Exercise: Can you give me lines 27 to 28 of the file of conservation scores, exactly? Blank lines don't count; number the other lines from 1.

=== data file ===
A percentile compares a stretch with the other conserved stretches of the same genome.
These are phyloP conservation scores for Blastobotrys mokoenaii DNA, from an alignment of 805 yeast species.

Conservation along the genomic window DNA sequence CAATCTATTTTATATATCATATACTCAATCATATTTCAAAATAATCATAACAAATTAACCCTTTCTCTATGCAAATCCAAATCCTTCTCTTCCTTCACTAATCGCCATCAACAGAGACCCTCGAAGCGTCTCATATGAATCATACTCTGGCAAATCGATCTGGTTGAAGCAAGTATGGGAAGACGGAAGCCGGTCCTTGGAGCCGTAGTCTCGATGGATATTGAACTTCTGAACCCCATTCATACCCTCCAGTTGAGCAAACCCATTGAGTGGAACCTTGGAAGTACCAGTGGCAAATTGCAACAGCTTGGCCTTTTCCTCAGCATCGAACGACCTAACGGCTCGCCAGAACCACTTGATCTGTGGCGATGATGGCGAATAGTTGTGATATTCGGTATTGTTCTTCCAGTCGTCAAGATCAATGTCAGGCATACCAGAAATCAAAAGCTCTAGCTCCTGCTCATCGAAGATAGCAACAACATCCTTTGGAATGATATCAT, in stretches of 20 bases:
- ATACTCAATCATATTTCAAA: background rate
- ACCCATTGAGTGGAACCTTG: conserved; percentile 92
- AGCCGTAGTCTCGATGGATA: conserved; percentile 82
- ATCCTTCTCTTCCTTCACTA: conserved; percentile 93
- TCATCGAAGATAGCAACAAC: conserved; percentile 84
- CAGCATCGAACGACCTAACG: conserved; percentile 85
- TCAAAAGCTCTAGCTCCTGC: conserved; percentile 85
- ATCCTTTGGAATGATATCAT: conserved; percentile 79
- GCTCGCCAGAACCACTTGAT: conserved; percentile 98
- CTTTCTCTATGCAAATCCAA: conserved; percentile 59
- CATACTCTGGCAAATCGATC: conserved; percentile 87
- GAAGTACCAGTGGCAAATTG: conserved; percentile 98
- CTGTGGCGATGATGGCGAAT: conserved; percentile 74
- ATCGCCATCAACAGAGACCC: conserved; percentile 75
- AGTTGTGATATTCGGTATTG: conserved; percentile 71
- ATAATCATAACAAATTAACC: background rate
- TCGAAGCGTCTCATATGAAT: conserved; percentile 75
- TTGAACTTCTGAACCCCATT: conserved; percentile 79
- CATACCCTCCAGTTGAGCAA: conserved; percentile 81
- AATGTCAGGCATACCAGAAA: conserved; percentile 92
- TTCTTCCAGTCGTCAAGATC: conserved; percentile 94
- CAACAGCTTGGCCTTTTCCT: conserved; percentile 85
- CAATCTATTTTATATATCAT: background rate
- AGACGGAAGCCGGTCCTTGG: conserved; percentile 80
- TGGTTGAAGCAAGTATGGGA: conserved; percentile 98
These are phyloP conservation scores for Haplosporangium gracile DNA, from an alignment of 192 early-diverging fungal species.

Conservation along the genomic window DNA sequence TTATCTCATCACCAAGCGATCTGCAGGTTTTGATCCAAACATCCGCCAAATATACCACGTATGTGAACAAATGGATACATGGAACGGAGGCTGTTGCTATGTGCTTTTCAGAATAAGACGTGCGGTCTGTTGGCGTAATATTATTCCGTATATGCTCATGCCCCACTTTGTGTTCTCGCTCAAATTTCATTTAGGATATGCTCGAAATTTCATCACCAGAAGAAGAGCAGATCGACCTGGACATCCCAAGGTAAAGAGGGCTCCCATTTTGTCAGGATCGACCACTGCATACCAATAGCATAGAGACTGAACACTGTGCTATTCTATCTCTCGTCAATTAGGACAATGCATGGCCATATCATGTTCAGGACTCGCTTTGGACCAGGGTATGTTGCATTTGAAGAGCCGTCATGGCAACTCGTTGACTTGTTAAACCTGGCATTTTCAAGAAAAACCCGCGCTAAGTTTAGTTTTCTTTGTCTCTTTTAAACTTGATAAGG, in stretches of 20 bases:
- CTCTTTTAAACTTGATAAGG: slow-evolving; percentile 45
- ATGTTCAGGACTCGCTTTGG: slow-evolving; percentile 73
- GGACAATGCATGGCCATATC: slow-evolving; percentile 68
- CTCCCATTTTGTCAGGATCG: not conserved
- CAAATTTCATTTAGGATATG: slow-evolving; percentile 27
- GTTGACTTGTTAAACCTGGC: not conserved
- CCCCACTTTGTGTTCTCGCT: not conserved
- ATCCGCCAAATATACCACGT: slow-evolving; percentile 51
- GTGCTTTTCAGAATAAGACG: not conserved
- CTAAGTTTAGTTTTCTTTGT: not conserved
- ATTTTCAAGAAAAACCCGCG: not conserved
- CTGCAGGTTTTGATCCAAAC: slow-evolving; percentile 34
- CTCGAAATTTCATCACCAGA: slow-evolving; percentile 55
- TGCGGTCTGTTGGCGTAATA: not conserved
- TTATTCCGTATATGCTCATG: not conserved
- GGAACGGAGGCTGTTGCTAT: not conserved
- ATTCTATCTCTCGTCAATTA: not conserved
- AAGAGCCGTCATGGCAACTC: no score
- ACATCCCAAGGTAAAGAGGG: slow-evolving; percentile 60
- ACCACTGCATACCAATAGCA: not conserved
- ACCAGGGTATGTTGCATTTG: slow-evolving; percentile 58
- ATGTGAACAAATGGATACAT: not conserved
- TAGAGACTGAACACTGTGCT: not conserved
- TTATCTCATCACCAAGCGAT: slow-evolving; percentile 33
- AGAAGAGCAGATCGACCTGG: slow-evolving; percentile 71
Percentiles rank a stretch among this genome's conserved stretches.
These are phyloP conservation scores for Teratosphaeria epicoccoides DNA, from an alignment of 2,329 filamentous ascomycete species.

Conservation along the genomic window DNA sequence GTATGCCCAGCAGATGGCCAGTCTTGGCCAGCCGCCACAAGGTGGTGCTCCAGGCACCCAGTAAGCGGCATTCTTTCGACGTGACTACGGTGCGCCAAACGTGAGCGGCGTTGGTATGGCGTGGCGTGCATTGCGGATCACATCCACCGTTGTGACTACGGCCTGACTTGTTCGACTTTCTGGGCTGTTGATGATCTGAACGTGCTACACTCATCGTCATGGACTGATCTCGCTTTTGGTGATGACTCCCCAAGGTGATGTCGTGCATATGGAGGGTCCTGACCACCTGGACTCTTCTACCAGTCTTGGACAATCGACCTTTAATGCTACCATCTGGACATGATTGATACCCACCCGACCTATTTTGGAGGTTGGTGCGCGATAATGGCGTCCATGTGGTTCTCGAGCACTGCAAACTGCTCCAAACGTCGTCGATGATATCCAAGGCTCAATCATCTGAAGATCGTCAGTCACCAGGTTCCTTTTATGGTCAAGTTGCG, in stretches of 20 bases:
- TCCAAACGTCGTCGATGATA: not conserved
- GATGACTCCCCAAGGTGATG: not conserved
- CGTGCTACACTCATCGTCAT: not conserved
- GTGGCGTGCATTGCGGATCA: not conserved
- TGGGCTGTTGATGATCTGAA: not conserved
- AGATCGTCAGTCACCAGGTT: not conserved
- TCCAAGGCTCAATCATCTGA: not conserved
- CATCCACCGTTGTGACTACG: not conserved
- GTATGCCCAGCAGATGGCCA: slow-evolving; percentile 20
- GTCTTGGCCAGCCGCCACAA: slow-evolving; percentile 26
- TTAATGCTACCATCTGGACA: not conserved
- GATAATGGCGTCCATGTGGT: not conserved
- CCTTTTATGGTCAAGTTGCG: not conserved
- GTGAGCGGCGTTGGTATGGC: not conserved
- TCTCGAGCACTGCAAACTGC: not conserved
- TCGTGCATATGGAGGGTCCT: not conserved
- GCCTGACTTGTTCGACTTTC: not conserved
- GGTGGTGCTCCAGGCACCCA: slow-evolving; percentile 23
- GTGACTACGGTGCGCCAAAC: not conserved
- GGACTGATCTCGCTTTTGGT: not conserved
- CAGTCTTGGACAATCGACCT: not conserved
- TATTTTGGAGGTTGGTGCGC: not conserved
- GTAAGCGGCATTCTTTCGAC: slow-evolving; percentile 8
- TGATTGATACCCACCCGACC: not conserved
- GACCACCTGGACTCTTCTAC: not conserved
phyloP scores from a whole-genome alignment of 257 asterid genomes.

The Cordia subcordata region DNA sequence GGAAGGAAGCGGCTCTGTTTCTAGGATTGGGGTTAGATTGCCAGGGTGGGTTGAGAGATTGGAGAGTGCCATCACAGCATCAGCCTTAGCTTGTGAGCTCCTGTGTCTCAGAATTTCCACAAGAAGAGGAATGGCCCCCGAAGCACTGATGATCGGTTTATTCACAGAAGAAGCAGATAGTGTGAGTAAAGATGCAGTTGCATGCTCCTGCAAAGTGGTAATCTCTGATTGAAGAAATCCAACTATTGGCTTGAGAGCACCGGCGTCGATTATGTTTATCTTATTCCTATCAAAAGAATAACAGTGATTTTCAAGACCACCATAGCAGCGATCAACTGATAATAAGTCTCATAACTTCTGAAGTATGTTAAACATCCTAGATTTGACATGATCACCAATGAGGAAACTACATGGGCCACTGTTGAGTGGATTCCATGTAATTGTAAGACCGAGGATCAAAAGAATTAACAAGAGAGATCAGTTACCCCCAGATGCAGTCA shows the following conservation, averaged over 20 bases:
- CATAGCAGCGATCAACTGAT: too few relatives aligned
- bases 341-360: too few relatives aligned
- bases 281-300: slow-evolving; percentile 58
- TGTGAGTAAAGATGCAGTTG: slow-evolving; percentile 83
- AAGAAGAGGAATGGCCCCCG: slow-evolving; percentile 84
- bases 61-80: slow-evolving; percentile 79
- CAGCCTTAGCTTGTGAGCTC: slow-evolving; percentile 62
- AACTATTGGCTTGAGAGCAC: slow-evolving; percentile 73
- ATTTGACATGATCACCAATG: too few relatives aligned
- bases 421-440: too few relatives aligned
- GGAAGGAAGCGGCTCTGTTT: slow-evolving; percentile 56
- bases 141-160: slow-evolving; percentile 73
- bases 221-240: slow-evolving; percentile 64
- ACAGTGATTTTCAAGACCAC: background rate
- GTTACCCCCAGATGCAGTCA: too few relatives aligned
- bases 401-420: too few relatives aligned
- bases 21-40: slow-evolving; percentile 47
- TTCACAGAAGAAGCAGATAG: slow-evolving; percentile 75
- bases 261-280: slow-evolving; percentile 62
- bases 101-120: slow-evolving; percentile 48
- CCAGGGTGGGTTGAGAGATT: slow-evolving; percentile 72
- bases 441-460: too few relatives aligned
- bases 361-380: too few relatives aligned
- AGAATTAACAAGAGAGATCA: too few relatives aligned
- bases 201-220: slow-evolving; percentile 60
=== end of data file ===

- AGACGGAAGCCGGTCCTTGG: conserved; percentile 80
- TGGTTGAAGCAAGTATGGGA: conserved; percentile 98